Music

JazzSet with Dee Dee Bridgewater
2:03 pm
Thu November 28, 2013

Jason Moran On JazzSet

Jason Moran and The Bandwagon perform in the KC Jazz Club.
Jati Lindsay Courtesy of the Kennedy Center

Originally published on Fri June 20, 2014 8:27 am

He's not 40 yet, but Jason Moran is a 2010 MacArthur Fellow, the Artistic Advisor for Jazz at the Kennedy Center, and a Resident Artistic Director at SFJAZZ in San Francisco. He grew up in Houston, teaches at the New England Conservatory of Music and lives in New York, home to an early 20th century piano tradition of which he is more than aware. Moran has led this trio, The Bandwagon, for more than a dozen years.

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World Cafe
10:25 am
Thu November 28, 2013

Vince Gill & Paul Franklin On World Cafe

Paul Franklin (left) and Vince Gill.
Courtesy of the artist

Originally published on Fri November 29, 2013 1:34 pm

Country Music Hall of Famer and 20-time Grammy winner Vince Gill visited the WXPN studio, and in tow was renowned steel guitarist Paul Franklin. Together, they pay tribute to two other noteworthy figures in country music: Buck Owens and Merle Haggard.

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Favorite Sessions
8:36 am
Thu November 28, 2013

John Mayer, 'Waitin' On The Day' (Live)

"You may have to go someplace like Montana to 'get' this record." John Mayer tells NPR's Ari Shapiro about his new album, Paradise Valley.
John W. Poole NPR

Originally published on Tue December 3, 2013 2:20 pm

John Mayer has made multi-platinum albums, won Grammys, dodged paparazzi, kind of self-destructed, escaped to Montana and spent more than a year without speaking or singing publicly to allow his damaged vocal chords to heal.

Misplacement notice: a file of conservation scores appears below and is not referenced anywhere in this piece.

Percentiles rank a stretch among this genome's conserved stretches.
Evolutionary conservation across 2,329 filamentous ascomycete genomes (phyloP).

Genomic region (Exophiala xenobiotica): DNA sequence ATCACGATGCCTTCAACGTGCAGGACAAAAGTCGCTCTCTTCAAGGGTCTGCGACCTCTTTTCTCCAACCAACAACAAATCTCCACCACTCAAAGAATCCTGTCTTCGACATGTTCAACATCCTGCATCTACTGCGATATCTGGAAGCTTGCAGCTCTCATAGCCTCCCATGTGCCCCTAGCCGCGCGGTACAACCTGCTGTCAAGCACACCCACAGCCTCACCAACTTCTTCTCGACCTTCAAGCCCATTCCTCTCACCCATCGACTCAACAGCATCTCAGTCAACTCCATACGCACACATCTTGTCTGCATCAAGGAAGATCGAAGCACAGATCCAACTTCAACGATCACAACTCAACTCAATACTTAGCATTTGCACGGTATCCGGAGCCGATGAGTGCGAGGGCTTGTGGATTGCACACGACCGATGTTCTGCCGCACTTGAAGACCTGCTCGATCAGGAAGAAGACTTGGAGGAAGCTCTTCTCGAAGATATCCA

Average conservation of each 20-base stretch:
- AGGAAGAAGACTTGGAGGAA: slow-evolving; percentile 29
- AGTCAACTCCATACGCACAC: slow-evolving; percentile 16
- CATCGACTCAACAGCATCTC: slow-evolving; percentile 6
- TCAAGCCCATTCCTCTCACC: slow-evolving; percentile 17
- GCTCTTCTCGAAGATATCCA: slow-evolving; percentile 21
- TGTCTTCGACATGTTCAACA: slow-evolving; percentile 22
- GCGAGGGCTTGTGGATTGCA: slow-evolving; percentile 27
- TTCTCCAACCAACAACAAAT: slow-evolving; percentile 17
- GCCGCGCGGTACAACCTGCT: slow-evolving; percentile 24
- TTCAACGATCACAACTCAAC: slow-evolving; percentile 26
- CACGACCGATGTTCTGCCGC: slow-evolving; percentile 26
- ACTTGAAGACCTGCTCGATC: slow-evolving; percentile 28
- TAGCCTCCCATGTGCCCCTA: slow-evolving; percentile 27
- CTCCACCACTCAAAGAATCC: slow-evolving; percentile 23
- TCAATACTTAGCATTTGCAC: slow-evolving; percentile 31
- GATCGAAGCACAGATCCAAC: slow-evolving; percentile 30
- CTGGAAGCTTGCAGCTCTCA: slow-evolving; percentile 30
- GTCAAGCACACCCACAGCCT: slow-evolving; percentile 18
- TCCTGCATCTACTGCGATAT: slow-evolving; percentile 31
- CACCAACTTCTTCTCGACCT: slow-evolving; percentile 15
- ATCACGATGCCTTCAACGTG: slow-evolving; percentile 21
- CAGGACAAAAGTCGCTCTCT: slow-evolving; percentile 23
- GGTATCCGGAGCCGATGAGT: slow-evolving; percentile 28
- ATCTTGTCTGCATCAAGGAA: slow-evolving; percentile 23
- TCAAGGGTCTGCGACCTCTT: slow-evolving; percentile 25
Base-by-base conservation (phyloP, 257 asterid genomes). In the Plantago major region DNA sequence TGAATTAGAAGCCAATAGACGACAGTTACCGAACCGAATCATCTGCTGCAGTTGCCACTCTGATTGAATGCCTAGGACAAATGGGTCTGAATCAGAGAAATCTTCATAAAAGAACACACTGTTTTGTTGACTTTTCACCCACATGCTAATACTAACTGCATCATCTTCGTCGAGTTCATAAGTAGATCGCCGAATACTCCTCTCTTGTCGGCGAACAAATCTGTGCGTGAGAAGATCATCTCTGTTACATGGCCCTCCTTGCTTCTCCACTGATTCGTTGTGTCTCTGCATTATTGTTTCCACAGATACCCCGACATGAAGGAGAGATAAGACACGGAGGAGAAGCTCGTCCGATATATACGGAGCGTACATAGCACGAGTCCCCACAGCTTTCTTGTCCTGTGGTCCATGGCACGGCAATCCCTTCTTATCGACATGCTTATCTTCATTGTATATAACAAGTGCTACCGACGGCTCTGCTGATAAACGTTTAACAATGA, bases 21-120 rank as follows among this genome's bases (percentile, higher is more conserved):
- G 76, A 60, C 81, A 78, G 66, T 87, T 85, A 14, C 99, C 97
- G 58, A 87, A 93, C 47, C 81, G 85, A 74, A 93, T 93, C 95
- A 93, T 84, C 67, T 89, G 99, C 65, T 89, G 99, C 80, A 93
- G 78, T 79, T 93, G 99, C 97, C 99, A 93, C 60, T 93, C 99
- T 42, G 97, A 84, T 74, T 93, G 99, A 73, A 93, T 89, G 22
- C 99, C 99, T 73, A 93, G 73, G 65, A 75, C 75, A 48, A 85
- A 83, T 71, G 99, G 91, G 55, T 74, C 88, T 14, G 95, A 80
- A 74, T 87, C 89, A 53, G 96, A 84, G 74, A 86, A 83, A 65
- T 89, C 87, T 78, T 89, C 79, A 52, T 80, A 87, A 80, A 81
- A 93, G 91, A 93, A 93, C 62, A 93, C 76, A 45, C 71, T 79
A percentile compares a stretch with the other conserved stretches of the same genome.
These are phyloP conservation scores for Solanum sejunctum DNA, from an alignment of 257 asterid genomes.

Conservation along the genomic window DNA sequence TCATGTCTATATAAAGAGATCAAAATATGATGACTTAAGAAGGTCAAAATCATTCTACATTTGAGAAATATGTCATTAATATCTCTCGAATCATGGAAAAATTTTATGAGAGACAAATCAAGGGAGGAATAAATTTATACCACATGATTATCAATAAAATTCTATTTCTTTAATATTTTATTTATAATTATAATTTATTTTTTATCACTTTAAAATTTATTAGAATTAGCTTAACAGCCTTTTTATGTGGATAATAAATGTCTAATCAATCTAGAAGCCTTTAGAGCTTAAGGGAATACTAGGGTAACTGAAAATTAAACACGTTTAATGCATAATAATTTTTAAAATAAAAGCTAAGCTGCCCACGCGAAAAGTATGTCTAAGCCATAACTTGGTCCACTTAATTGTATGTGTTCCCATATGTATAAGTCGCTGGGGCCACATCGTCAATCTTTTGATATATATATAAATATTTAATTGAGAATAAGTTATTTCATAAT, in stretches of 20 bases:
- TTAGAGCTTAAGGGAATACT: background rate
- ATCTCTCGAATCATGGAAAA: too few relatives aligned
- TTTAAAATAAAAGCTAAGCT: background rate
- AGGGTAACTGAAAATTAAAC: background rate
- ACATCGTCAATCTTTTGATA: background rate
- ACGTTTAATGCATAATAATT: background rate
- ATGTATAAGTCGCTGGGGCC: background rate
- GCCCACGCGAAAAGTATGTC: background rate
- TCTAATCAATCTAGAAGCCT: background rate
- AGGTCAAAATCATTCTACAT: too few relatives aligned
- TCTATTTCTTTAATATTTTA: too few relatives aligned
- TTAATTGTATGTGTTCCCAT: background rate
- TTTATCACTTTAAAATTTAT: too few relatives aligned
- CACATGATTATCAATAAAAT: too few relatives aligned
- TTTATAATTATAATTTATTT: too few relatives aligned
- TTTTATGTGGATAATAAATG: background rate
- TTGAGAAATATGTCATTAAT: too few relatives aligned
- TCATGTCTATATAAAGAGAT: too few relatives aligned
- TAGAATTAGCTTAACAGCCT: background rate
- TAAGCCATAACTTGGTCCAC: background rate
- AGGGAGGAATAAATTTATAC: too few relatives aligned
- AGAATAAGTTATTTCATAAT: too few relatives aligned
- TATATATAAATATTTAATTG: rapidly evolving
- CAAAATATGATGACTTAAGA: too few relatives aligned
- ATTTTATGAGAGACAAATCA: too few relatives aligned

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Music Interviews
3:24 pm
Wed November 27, 2013

John Mayer On Getting His Voice Back

Originally published on Mon December 2, 2013 9:04 am

Transcript

AUDIE CORNISH, HOST:

Tomorrow on ALL THINGS CONSIDERED, Grammy Award-winning musician John Mayer brings his guitar and his quick wit to our studios.

JOHN MAYER: It's like guitar tuning and paper medical records are like the two things that you look at and you're like, how is this still happening?

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Commentary
3:24 pm
Wed November 27, 2013

The Legend Behind 'Honky Tonk Heroes'

Originally published on Mon December 2, 2013 9:04 am

Transcript

AUDIE CORNISH, HOST:

In the 1970s, a shift began in country music, away from the slick production of Nashville toward a rougher sound in both lyrics and instrumentation. The movement was called Outlaw Country and its effect is still felt today with mainstream country artists sometimes striving for outlaw credibility. This month, an outlaw country classic was reissued. Waylon Jennings "Honky Tonk Heroes" and that got music critic Meredith Ochs thinking about the record's legacy.

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